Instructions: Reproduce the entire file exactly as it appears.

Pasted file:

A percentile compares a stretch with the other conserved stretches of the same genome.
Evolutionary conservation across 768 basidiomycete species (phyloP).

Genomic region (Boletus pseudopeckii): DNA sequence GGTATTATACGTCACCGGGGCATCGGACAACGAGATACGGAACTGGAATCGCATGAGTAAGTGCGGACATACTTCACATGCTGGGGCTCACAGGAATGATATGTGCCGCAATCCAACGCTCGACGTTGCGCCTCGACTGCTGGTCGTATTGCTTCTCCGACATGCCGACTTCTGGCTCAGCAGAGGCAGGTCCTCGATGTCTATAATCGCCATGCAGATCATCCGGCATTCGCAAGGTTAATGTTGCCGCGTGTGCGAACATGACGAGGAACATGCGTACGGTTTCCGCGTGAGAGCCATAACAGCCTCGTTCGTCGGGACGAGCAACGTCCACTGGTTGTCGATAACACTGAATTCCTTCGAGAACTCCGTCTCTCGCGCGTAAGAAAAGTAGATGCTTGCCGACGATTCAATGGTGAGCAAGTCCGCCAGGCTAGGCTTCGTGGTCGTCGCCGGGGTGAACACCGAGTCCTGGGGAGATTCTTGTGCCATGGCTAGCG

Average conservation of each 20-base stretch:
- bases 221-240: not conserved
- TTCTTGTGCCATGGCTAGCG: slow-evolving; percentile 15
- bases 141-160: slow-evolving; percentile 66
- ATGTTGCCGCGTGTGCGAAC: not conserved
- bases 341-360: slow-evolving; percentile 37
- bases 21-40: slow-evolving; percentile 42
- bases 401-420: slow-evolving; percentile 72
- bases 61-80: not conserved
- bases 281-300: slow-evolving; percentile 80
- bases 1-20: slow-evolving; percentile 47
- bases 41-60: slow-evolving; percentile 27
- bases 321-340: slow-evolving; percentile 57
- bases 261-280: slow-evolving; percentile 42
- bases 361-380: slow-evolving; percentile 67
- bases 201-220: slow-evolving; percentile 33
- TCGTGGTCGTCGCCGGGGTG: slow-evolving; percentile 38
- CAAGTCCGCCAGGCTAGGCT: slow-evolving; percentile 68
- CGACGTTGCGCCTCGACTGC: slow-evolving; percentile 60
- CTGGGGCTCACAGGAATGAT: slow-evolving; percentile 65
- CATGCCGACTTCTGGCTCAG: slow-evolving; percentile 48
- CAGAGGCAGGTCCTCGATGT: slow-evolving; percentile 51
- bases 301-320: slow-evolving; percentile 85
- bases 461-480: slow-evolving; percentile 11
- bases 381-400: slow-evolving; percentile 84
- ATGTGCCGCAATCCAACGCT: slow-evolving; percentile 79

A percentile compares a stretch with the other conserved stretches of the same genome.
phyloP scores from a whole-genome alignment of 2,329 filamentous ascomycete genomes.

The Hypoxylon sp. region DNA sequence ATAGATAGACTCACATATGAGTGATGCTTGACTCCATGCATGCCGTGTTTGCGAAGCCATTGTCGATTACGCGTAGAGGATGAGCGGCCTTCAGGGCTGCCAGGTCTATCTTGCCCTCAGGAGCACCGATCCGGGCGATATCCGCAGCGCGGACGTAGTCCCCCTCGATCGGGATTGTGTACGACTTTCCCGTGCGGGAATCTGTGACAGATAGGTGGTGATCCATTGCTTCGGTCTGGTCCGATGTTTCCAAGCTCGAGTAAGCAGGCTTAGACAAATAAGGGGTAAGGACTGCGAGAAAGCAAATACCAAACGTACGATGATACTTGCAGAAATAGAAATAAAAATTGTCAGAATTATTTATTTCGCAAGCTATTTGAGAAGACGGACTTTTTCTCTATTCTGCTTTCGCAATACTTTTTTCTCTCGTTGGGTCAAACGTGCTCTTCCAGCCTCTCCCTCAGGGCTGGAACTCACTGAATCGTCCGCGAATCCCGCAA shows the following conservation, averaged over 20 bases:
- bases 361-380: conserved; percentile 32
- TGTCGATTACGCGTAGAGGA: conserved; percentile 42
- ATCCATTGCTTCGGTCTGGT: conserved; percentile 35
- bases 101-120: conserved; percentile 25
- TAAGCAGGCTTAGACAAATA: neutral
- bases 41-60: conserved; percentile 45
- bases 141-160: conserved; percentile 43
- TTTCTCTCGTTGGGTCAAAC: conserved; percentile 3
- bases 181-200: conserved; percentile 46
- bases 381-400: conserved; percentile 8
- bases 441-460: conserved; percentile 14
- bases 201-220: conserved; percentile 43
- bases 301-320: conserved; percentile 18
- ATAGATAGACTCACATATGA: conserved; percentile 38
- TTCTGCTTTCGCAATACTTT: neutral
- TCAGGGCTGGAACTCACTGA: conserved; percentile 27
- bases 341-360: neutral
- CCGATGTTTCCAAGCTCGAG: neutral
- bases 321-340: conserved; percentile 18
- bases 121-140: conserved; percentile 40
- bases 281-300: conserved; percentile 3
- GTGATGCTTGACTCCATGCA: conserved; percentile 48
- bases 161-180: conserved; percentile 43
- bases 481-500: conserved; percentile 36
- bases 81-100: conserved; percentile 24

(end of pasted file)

A percentile compares a stretch with the other conserved stretches of the same genome.
Evolutionary conservation across 768 basidiomycete species (phyloP).

Genomic region (Boletus pseudopeckii): DNA sequence GGTATTATACGTCACCGGGGCATCGGACAACGAGATACGGAACTGGAATCGCATGAGTAAGTGCGGACATACTTCACATGCTGGGGCTCACAGGAATGATATGTGCCGCAATCCAACGCTCGACGTTGCGCCTCGACTGCTGGTCGTATTGCTTCTCCGACATGCCGACTTCTGGCTCAGCAGAGGCAGGTCCTCGATGTCTATAATCGCCATGCAGATCATCCGGCATTCGCAAGGTTAATGTTGCCGCGTGTGCGAACATGACGAGGAACATGCGTACGGTTTCCGCGTGAGAGCCATAACAGCCTCGTTCGTCGGGACGAGCAACGTCCACTGGTTGTCGATAACACTGAATTCCTTCGAGAACTCCGTCTCTCGCGCGTAAGAAAAGTAGATGCTTGCCGACGATTCAATGGTGAGCAAGTCCGCCAGGCTAGGCTTCGTGGTCGTCGCCGGGGTGAACACCGAGTCCTGGGGAGATTCTTGTGCCATGGCTAGCG

Average conservation of each 20-base stretch:
- bases 221-240: not conserved
- TTCTTGTGCCATGGCTAGCG: slow-evolving; percentile 15
- bases 141-160: slow-evolving; percentile 66
- ATGTTGCCGCGTGTGCGAAC: not conserved
- bases 341-360: slow-evolving; percentile 37
- bases 21-40: slow-evolving; percentile 42
- bases 401-420: slow-evolving; percentile 72
- bases 61-80: not conserved
- bases 281-300: slow-evolving; percentile 80
- bases 1-20: slow-evolving; percentile 47
- bases 41-60: slow-evolving; percentile 27
- bases 321-340: slow-evolving; percentile 57
- bases 261-280: slow-evolving; percentile 42
- bases 361-380: slow-evolving; percentile 67
- bases 201-220: slow-evolving; percentile 33
- TCGTGGTCGTCGCCGGGGTG: slow-evolving; percentile 38
- CAAGTCCGCCAGGCTAGGCT: slow-evolving; percentile 68
- CGACGTTGCGCCTCGACTGC: slow-evolving; percentile 60
- CTGGGGCTCACAGGAATGAT: slow-evolving; percentile 65
- CATGCCGACTTCTGGCTCAG: slow-evolving; percentile 48
- CAGAGGCAGGTCCTCGATGT: slow-evolving; percentile 51
- bases 301-320: slow-evolving; percentile 85
- bases 461-480: slow-evolving; percentile 11
- bases 381-400: slow-evolving; percentile 84
- ATGTGCCGCAATCCAACGCT: slow-evolving; percentile 79

A percentile compares a stretch with the other conserved stretches of the same genome.
phyloP scores from a whole-genome alignment of 2,329 filamentous ascomycete genomes.

The Hypoxylon sp. region DNA sequence ATAGATAGACTCACATATGAGTGATGCTTGACTCCATGCATGCCGTGTTTGCGAAGCCATTGTCGATTACGCGTAGAGGATGAGCGGCCTTCAGGGCTGCCAGGTCTATCTTGCCCTCAGGAGCACCGATCCGGGCGATATCCGCAGCGCGGACGTAGTCCCCCTCGATCGGGATTGTGTACGACTTTCCCGTGCGGGAATCTGTGACAGATAGGTGGTGATCCATTGCTTCGGTCTGGTCCGATGTTTCCAAGCTCGAGTAAGCAGGCTTAGACAAATAAGGGGTAAGGACTGCGAGAAAGCAAATACCAAACGTACGATGATACTTGCAGAAATAGAAATAAAAATTGTCAGAATTATTTATTTCGCAAGCTATTTGAGAAGACGGACTTTTTCTCTATTCTGCTTTCGCAATACTTTTTTCTCTCGTTGGGTCAAACGTGCTCTTCCAGCCTCTCCCTCAGGGCTGGAACTCACTGAATCGTCCGCGAATCCCGCAA shows the following conservation, averaged over 20 bases:
- bases 361-380: conserved; percentile 32
- TGTCGATTACGCGTAGAGGA: conserved; percentile 42
- ATCCATTGCTTCGGTCTGGT: conserved; percentile 35
- bases 101-120: conserved; percentile 25
- TAAGCAGGCTTAGACAAATA: neutral
- bases 41-60: conserved; percentile 45
- bases 141-160: conserved; percentile 43
- TTTCTCTCGTTGGGTCAAAC: conserved; percentile 3
- bases 181-200: conserved; percentile 46
- bases 381-400: conserved; percentile 8
- bases 441-460: conserved; percentile 14
- bases 201-220: conserved; percentile 43
- bases 301-320: conserved; percentile 18
- ATAGATAGACTCACATATGA: conserved; percentile 38
- TTCTGCTTTCGCAATACTTT: neutral
- TCAGGGCTGGAACTCACTGA: conserved; percentile 27
- bases 341-360: neutral
- CCGATGTTTCCAAGCTCGAG: neutral
- bases 321-340: conserved; percentile 18
- bases 121-140: conserved; percentile 40
- bases 281-300: conserved; percentile 3
- GTGATGCTTGACTCCATGCA: conserved; percentile 48
- bases 161-180: conserved; percentile 43
- bases 481-500: conserved; percentile 36
- bases 81-100: conserved; percentile 24